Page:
Nancy Salas -- fell in love with Peru in Peace Corps
Sunday, August 20, 2006

by Charles Burress, Chronicle Staff Writer

It was a blue-sky spring day in Berkeley 44 years ago when a young department-store employee discovered the power of a single speech to dramatically alter the course of a human life.

Nancy Norton Salas, who died Aug. 12 at her Oakland home at age 70, was a 26-year-old dress buyer for Capwell's department store when she joined the throng of 88,000 people who packed Cal's Memorial Stadium on March 23, 1962, to hear President John F. Kennedy. It was reportedly the largest crowd ever to attend a Kennedy speech.

Kennedy's idealistic vision inspired her to immediately quit her job and join the fledgling Peace Corps, which sent her to Peru for two years and launched a lifelong attachment to that Andean nation and culture, said Mrs. Salas' daughter, Caty Salas, also of Oakland.

"She said she had been dissatisfied with the idea of gauging whether she was doing a good job by how much money she made," her daughter said. "She said when she heard the speech, something just clicked. It was one of those 'Ah-ha!' moments."

That was one year after the Peace Corps was founded under Kennedy, who had urged the nation to embrace public service.

"We were all very idealistic," recalled Sandy Del Prado, Mrs. Salas' Peace Corps partner in Peru. "We all followed what President Kennedy said: 'Ask not what your country can do for you -- ask what you can do for your country.' "

Mrs. Salas, who didn't speak Spanish, was sent for a crash course in the language in Puerto Rico, and by June, she had arrived with the first batch of Peace Corps volunteers initially sent to Peru. She served first in the coastal town of Chimbote and then in the small village of Huarocondo in the high plain above Cusco, her daughter said.

She and Del Prado organized a school breakfast program to help provide good nutrition for children, Del Prado said.

A letter that Mrs. Salas wrote from Peru on the occasion of Kennedy's assassination in 1963 won praise from Peace Corps administrators and was published in the "Peace Corps Reader," a 1967 publication that also included such notables as Bill Moyers, Sargent Shriver and Arnold Toynbee.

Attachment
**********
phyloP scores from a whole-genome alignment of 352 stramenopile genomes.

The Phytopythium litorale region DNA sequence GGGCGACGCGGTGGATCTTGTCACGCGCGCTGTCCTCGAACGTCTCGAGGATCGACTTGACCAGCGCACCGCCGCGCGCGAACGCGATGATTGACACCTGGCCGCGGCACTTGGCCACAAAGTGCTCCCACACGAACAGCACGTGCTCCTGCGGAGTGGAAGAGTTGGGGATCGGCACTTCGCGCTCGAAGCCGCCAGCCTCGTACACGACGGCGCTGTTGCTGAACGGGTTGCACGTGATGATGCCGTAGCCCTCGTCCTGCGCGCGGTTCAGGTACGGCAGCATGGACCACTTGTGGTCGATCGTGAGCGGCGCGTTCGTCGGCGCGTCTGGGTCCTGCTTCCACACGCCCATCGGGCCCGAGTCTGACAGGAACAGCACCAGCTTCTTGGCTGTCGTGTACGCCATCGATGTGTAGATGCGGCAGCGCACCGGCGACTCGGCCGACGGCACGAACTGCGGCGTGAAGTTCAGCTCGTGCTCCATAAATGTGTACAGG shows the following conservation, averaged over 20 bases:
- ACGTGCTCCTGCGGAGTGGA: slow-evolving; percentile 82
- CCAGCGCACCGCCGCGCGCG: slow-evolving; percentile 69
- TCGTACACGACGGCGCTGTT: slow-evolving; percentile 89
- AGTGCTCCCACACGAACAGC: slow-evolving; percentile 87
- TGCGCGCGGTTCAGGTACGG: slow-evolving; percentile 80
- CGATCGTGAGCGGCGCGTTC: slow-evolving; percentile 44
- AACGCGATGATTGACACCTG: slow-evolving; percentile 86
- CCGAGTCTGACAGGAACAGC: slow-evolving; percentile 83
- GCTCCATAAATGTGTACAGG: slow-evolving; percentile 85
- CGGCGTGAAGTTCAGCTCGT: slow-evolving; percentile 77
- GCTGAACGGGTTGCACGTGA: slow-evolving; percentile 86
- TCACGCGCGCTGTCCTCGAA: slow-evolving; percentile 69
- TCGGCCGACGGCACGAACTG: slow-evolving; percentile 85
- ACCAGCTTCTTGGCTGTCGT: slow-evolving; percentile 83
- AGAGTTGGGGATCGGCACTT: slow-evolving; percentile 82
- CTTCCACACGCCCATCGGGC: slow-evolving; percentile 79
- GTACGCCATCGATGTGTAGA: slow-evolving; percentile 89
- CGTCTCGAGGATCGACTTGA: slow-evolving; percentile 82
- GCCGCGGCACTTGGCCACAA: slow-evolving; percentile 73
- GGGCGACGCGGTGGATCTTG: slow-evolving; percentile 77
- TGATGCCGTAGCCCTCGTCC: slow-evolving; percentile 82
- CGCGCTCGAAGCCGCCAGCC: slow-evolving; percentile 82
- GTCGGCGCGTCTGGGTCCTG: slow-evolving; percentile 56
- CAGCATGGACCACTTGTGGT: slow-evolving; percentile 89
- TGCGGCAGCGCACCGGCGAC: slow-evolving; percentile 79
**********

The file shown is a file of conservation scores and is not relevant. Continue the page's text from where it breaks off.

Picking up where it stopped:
Her letter described the tears, tolling bells and grief among the residents of the village where she lived.

"Huarocondo is mourning," she wrote. "Everyone knows the president of the U.S. ... They know we are here because of John Kennedy. They know we are sad because he is dead. They love us, so they are sad too."

A native of Normal, Ill., who moved to California after graduating from Northwestern University in psychology in 1957, Mrs. Salas returned to Oakland and her job at Capwell's after her Peace Corps service ended in 1964.

In 1966, her love of Peru drew her back for a vacation, on which she met a Peruvian named Luis Salas. They married two weeks later and remained together until her death.

The couple settled in Oakland, where Mrs. Salas worked for nearly 25 years at Fruitvale Elementary School, first as a volunteer aide and later as the de facto librarian and as a secretary in the office. Her popularity with the students earned her "a huge pile of mail" every year on Secretary's Day and "an insane number of trick-or-treaters on Halloween," her daughter said.

She also became a passionate Oakland A's fan.

After retiring from the school in 2000, she and her husband realized their dream and built a second home in Peru -- in Urubamba, "just down the road from Calca, where they had met," said Caty Salas.

"She loved Peru so much, we decided to build a little house," her grieving husband said, pausing, his voice choked with emotion.

They spent half of each year there, not just in retirement but also working with Del Prado as volunteers providing medical treatment for indigenous Peruvians in need of care.

Mrs. Salas suddenly collapsed in her home in Peru in March 2005. A brain tumor had been produced by an aggressive form of cancer that eventually caused her death, her daughter said.

"She was very warm and caring and a very giving person and volunteered up until the last year before her death," Del Prado said by phone from Peru. "She loved working with children. She was respectful and loving to many different cultures."

In addition to her husband and daughter, Mrs. Salas is survived by her son, Steven Salas of Santa Cruz, who also served in the Peace Corps; brothers John Norton of Boston and James Norton of Denver; and half-brothers Dee Norton of Iowa City and Reeve Norton of Springfield, Ill.

At Mrs. Salas' request, no memorial service is planned. Her ashes will be scattered in Peru.

The family requests any donations be sent to the Faces Foundation, 8425 S.W. Ridgeway Dr., Portland, OR 97225. The foundation works with the Kausay Wasi medical clinic in Peru, where Mrs. Salas and her husband volunteered. "Kausay Wasi Clinic" should be written on the lower left corner of checks.

Source: Article in SF Chronicle, Aug 20, 2006

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